Nutrition Facts per serving: Kcals: 448 | Total fat: 18.4g | Carbs: 60.7g | Protein: 22.5g | Salt: 0.4g
- 60ml extra-virgin olive oil, more for later
- 2 medium onions, peeled and chopped
- 8-10 garlic cloves, peeled and chopped
- 2 large carrots, peeled and chopped
- 2 large potatoes, peeled and cubed
- 1 large sweet potato, peeled and cubed
- 1 tbsp Harissa spice blend
- 1 tsp ground coriander
- 1 tsp ground cinnamon
- 1/2 ground turmeric
- 260g canned whole peeled tomatoes
- 65g dried apricots, chopped
- 950ml vegetable stock
- 260g cooked chickpeas
- 1 lemon, juiced
- Handful fresh parsley leaves
In a large heavy pot or tagine, heat the olive oil over medium heat until just shimmering. Add the onions and increase the heat to medium-high. Saute for 5 minutes, tossing regularly.
Add the garlic and all the chopped veggies. Season with salt and spices. Toss to combine.
Cook for 5 to 7 minutes on medium-high heat, mixing regularly with a wooden spoon.
Add the tomatoes, apricot and stock. Season again with just a small dash of salt.
Keep the heat on medium-high, and cook for 10 minutes. Then reduce heat, cover and simmer for another 20 to 25 minutes or until veggies are tender.
Stir in chickpeas and cook another 5 minutes on low heat.
Stir in lemon juice and fresh parsley. Taste and adjust seasoning, adding more salt or harissa spice blend to your liking.
Transfer to serving bowls and top each with a generous drizzle of extra virgin olive oil. Serve hot with your favourite bread, couscous, or rice. Enjoy!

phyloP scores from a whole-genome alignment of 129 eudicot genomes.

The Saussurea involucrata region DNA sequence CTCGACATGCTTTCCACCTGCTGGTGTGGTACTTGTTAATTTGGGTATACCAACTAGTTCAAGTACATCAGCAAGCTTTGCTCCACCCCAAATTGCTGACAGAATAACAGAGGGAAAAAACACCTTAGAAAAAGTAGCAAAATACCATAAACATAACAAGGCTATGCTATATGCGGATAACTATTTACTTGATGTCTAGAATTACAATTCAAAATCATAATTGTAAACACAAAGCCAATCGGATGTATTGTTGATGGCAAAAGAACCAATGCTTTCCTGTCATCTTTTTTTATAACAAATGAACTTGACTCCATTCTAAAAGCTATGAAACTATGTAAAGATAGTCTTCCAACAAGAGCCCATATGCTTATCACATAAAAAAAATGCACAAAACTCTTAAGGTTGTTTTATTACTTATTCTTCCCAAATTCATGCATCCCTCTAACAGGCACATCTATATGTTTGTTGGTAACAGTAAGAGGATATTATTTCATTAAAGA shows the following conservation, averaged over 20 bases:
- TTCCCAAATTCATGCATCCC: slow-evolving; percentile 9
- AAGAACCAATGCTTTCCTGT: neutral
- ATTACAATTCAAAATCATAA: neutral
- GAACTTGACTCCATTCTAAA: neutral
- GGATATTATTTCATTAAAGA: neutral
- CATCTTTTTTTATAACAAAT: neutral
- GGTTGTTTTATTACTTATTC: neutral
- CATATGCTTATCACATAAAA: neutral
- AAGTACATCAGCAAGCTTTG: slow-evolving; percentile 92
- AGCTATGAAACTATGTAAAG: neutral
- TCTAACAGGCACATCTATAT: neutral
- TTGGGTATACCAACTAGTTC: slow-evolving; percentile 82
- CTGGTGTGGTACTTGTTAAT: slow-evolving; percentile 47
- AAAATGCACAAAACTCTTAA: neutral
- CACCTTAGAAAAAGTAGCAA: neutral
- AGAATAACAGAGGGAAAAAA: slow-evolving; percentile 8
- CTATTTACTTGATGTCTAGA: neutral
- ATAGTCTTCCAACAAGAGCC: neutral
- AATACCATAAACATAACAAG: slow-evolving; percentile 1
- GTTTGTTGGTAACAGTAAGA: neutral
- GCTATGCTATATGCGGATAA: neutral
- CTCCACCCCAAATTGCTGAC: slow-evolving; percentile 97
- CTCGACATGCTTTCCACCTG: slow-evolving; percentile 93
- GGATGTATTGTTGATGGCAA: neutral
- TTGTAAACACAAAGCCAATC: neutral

Moroccan Couscous with Roasted Veg, Chickpeas & Almonds
Prep time: 10 Mins
Cook time: 22 mins
This recipe is brimming with bright Moroccan flavours and packed with fresh veggies. You even get some protein from the almonds and chickpeas. It’s a great lunch on its own or for dinner pair it with chicken, lamb or beef. It makes great leftovers too!
Nutrition Facts per serving: Kcals: 362 | Total fat: 13g | Carbs: 50g | Protein: 9g | Salt: 0.2g
Recipe and Image Source: Scrumpdillyicious
- 1 large red pepper, cored and diced
- 2 medium carrots, halved through the length and sliced thin
- 1 small red onion, diced into 1-inch chunks
- 1 medium courgette, halved through the length and sliced
- 4 tbsp olive oil, divided
- 2 tbsp fresh lemon juice
- 2 garlic cloves, minced
- 1 tsp ground cumin
- 1 tsp ground coriander
- 1/2 tsp ground cinnamon
- 170g dry couscous
- 370ml chicken stock
- 1/2 tsp turmeric
- 60g raisins
- 1x 400g tinned chickpeas, drained & rinsed
- 65g sliced almonds, toasted
- 3 tbsp fresh coriander, minced
- 2 tbsp fresh mint, minced
Preheat oven to 220 °C. Spray an 18 by 13-inch rimmed baking sheet with non-stick cooking spray. Place pepper, carrots, onions and courgette on a baking tray.
Drizzle with 1 tbsp olive oil and season with salt and toss to evenly coat. Roast in preheated oven about 15 minutes until tender, tossing once halfway through roasting.
While vegetables are roasting, in a small mixing bowl whisk together remaining 3 tbsp olive oil, lemon juice, garlic, cumin, coriander, cinnamon and season with 1/4 tsp salt, set aside.